This year’s team has been named the Ivy League’s best in a preseason media poll, thanks to a remarkable balance of stability and new blood. The Crimson return all of last year’s starters — including co-captain Keith Wright ’12 (pictured), the 2011 Ivy League Player of the Year.

Jon Chase/Harvard Staff Photographer

Campus & Community

Drive, they said

7 min read

Men’s basketball looks to build on recent success

The Harvard men’s basketball team was 2.8 seconds away from its first NCAA tournament berth in 65 years. Up 62-61 in a playoff with Princeton, the Crimson needed only to defend the Tigers’ last possession. Princeton guard Douglas Davis took the inbounds pass, dribbled to his right, and paused. Harvard’s Oliver McNally ’12 jumped to block Davis’ shot, but was too early and flew past his opponent. Davis coolly leaned forward for a 12-footer. The ball fell through the net as time expired, and Princeton won, 63-62.

Crimson coach Tommy Amaker acknowledges that his team and its rejuvenated fan base were heartbroken by last March’s loss, as they were in 2010, when Harvard’s bid for an Ivy League title came down to the last games of the season. Yet Amaker is excited both by his team’s recent successes and by its prospects for the 2011-12 season, which begins Nov. 11 against Massachusetts Institute of Technology.

“We look at last season as a whole, which is what we always would do,” said Amaker, now in his fifth year at Harvard. “The loss to Princeton was a gut-wrenching, painful moment. After we got through that, though, we were very fired up about the year we had. Now we’re on to a brand-new season. We hope that we can have another successful year.”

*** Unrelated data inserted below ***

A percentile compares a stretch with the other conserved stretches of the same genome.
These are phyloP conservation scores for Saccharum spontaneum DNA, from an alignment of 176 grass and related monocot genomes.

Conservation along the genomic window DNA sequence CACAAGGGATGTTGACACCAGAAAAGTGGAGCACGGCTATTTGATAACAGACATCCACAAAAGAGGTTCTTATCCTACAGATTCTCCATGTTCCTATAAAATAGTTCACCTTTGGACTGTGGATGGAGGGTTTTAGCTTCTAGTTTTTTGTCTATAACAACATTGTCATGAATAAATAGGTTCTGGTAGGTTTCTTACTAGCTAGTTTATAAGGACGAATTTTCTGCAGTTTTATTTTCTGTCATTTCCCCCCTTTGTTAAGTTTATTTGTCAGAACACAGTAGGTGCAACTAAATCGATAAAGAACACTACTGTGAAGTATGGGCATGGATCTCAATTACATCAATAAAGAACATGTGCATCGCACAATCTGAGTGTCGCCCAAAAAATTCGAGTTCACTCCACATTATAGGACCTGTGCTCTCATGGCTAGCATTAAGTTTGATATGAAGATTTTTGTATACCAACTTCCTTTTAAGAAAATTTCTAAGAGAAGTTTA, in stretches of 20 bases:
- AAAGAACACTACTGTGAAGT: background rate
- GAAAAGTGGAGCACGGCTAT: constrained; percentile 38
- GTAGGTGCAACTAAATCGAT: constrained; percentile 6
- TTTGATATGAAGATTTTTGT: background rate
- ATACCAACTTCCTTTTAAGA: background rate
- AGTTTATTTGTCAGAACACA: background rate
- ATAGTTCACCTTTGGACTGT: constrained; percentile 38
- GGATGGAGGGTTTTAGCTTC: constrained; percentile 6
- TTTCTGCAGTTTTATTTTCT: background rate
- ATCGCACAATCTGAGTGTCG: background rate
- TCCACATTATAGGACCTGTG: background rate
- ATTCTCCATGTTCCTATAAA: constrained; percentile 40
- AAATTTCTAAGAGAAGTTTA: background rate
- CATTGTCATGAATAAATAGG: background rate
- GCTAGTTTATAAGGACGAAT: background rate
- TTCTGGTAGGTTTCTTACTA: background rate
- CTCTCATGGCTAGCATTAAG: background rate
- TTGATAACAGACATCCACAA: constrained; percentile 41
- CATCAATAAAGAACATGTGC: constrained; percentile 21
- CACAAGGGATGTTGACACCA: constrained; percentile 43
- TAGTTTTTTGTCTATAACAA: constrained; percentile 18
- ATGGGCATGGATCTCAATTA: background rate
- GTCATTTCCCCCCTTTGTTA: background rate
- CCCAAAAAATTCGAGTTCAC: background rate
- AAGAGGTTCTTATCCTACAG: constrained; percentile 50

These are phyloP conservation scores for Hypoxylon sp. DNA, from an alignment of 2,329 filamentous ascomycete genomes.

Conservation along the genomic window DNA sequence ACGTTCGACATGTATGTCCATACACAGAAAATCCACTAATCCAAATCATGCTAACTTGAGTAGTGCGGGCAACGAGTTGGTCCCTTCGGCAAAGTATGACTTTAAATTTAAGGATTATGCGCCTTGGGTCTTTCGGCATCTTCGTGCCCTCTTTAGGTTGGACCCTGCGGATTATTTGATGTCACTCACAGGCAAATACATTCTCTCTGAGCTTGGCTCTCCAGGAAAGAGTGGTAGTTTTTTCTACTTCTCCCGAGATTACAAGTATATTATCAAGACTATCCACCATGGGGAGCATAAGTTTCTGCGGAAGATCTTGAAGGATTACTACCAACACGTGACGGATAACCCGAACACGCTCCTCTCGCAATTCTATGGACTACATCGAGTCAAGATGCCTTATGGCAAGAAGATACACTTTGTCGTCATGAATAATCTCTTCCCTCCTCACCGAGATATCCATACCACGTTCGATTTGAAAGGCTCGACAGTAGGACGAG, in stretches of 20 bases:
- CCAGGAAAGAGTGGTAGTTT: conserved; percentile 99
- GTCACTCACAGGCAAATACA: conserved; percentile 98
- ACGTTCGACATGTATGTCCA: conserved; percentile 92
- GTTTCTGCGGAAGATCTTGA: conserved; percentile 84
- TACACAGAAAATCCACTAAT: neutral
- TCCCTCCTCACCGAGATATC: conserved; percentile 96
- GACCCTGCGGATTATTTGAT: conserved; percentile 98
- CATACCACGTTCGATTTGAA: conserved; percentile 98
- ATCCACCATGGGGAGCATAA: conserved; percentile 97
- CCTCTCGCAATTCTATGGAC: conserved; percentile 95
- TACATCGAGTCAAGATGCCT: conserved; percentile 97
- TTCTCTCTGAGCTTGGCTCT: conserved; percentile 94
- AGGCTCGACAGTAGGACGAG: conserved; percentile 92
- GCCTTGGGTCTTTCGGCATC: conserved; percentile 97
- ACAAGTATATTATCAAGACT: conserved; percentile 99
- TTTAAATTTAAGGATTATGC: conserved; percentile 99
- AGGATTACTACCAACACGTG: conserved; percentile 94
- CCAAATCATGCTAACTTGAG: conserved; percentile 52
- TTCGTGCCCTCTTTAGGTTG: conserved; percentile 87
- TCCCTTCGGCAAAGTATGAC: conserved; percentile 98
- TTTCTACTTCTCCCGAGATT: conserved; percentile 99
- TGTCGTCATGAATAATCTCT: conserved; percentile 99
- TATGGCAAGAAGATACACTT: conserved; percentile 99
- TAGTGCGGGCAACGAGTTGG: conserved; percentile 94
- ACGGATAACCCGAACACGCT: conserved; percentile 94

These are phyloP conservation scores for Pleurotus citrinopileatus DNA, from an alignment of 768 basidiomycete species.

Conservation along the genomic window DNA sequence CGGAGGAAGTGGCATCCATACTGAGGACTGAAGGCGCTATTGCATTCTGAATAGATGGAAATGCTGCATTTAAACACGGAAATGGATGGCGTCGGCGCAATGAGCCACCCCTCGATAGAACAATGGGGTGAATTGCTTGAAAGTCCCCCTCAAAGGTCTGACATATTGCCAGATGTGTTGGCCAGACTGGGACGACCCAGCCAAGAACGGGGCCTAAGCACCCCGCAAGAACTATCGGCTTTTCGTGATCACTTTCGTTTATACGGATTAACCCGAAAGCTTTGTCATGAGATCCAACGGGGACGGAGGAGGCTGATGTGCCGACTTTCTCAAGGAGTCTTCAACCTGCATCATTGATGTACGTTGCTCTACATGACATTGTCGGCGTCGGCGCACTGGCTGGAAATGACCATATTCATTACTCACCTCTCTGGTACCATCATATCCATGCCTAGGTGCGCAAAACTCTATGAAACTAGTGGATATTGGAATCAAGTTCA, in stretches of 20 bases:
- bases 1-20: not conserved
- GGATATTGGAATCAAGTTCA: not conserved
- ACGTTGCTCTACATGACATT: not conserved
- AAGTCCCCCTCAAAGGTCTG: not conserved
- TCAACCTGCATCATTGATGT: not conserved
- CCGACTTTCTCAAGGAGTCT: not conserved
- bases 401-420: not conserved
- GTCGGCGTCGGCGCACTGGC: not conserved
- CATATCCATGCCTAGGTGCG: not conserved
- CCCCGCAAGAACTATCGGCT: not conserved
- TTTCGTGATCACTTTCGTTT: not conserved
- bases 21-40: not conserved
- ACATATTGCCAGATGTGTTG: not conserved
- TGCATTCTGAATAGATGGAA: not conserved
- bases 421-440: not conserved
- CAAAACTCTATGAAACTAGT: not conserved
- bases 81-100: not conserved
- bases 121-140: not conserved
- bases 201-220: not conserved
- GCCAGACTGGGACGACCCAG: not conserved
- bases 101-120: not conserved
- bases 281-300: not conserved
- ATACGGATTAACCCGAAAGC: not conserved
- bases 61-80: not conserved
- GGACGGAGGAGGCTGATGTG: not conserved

In fact, Amaker’s team has delivered many more triumphs than disappointments. In 2009-10, the Crimson men won 21 games, the most in the program’s history. In 2010-11, the team set the record again with 23 wins. While the loss to Princeton kept Harvard out of the NCAA playoffs, the Crimson did beat the Tigers in the last game of the regular season to earn a share of the Ivy championship — another first for the men’s program. Harvard also earned a trip to the National Invitational Tournament (NIT) last March, the first post-season play for the men’s basketball team since 1946.

“We didn’t get over the hump to make the NCAA tournament,” Amaker said, “but it’s amazing to think that, four years in [to his coaching tenure], we won a share of the Ivy League title. We went to the NIT. We’re very proud of our program.”

This year’s team has been named the Ivy League’s best in a preseason media poll, thanks to a remarkable balance of stability and new blood. The Crimson return all of last year’s starters — including co-captain Keith Wright ’12, the 2011 Ivy League Player of the Year, and All-Ivy juniors Kyle Casey, Brandyn Curry, and Christian Webster. Wright, a 6-foot-8-inch forward who led the team with an average of 14.8 points and 8.3 rebounds per game last season, was recently named a preseason candidate for the John Wooden Award, given each year to the best player in college basketball. Wright says that he appreciates the recognition, but his focus is on getting better and on helping his team win.

“Ivy League Player of the Year is definitely something that I looked at last year and thought, ‘It would be awesome if I could win this,’ ” he said. “This year, I want to be a better leader and a better captain. I want to work harder than I did last year. Defense in the post is definitely key: ball screens, stepping out, hedging. I think I can also be a better rebounder.”